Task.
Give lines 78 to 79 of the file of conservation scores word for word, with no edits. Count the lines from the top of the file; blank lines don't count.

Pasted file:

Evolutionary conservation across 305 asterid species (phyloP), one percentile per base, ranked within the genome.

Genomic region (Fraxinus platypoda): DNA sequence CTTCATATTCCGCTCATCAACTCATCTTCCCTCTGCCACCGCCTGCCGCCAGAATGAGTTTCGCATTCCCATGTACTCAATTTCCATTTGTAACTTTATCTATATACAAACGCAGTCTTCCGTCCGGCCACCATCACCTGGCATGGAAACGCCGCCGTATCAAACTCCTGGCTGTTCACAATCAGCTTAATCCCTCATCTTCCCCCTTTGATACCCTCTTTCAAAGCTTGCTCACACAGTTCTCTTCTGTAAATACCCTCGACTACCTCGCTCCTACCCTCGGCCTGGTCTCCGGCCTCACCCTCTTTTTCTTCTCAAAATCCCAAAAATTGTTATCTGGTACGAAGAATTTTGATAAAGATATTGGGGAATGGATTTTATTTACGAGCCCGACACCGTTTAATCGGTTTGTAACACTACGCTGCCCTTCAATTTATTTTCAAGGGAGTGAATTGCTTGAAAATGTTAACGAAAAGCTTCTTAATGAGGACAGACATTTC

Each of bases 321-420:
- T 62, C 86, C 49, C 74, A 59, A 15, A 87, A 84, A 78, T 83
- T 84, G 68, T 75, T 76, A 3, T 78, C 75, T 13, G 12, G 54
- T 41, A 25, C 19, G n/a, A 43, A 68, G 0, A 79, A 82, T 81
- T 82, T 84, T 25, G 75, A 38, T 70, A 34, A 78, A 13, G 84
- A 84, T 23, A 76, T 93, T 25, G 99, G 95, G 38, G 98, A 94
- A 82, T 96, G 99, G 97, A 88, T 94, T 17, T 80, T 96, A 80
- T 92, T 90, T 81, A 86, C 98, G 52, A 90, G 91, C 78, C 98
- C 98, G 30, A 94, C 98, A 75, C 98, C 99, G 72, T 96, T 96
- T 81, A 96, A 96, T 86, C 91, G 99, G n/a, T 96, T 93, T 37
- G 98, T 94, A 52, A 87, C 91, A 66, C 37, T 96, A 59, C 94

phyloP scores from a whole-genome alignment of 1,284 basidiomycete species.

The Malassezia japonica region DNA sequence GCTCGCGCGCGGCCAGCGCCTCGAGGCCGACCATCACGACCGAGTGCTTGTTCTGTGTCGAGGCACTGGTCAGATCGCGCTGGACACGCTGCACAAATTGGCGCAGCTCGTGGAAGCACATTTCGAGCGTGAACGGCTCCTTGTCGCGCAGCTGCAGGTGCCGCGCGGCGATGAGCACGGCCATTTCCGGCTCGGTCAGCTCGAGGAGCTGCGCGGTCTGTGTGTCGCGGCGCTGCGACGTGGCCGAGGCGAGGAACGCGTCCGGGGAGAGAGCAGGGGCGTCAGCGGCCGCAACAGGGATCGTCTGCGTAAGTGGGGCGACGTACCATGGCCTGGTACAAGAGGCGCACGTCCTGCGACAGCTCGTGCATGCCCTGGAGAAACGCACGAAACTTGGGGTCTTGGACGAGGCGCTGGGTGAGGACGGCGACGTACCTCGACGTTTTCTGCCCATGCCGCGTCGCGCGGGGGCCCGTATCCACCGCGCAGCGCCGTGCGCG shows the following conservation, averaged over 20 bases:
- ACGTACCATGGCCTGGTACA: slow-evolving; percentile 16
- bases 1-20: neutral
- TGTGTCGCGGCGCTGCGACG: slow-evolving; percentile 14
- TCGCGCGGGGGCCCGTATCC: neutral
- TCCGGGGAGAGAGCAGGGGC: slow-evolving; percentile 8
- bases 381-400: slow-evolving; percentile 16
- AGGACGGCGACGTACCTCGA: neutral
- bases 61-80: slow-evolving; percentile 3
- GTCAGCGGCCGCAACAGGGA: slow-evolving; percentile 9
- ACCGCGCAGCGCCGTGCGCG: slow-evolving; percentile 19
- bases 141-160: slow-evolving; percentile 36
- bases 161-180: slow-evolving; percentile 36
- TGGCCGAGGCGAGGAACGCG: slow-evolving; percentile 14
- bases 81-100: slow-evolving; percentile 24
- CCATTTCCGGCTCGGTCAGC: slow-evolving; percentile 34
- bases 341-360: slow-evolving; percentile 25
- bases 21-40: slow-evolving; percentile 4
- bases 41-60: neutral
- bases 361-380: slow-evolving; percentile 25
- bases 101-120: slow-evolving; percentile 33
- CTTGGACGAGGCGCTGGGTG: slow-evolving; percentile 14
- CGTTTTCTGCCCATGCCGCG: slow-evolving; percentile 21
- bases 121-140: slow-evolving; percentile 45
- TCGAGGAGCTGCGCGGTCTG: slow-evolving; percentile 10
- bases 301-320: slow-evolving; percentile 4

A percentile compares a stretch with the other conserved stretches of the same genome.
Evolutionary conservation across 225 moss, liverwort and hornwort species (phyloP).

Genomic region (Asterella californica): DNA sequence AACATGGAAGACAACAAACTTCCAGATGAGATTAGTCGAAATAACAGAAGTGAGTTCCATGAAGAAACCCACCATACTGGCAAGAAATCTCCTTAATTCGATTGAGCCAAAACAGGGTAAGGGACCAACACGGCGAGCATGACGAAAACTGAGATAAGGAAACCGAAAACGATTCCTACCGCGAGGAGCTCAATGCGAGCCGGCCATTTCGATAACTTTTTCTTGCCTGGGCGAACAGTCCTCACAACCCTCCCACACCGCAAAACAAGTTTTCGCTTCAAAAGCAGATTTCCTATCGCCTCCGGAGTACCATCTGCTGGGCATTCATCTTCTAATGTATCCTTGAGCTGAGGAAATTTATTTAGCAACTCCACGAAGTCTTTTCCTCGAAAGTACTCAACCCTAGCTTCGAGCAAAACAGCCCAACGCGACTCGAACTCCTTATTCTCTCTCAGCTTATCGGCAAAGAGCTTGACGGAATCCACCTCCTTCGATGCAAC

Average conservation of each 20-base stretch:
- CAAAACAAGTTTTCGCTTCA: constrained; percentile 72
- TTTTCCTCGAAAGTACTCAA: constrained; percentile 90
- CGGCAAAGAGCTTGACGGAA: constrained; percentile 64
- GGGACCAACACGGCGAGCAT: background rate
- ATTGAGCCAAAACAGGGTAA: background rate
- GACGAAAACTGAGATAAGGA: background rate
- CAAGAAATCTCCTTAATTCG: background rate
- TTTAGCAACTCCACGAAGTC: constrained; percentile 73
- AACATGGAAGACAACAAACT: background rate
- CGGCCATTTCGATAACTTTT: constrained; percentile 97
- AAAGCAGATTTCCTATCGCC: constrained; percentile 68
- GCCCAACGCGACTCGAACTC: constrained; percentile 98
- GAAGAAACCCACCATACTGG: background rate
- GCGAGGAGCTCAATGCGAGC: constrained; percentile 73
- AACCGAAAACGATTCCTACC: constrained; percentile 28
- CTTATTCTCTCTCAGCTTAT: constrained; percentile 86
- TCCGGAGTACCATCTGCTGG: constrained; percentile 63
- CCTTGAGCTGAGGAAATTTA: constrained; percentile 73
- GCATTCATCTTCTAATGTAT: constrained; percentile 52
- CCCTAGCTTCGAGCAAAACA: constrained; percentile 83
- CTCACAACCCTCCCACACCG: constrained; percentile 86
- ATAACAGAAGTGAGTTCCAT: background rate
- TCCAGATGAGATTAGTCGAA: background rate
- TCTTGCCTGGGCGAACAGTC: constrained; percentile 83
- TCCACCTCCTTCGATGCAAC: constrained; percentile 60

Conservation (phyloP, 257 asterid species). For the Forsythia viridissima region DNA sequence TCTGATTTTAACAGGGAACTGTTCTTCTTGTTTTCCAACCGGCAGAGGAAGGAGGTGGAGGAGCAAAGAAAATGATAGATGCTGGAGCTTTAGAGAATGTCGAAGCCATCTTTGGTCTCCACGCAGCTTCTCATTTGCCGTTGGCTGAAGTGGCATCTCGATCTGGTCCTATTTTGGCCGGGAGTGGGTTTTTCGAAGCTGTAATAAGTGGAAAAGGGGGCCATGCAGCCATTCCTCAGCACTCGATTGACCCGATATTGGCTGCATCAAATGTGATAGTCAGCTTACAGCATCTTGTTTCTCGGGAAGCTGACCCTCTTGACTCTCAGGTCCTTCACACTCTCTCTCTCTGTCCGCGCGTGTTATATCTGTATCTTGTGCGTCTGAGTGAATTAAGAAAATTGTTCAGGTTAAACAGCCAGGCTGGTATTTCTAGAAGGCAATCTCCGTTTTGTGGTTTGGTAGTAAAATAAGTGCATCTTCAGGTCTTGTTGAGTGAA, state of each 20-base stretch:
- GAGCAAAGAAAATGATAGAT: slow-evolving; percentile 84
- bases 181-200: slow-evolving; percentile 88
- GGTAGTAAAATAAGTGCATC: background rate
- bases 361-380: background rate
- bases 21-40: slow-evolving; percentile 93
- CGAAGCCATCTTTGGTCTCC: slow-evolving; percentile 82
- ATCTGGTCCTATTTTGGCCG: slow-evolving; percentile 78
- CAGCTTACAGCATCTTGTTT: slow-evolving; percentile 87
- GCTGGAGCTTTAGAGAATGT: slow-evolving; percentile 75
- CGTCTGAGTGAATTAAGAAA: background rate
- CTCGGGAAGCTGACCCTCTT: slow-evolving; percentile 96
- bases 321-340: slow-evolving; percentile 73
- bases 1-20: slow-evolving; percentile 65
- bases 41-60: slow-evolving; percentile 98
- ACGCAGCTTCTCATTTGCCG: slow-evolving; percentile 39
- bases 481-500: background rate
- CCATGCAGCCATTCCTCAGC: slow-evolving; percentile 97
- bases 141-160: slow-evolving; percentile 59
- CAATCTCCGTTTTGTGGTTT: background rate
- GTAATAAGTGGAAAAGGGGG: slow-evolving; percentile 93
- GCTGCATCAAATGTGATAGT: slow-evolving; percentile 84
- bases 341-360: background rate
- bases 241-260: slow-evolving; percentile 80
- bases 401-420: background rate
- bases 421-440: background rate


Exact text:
- CAGCTTACAGCATCTTGTTT: slow-evolving; percentile 87
- GCTGGAGCTTTAGAGAATGT: slow-evolving; percentile 75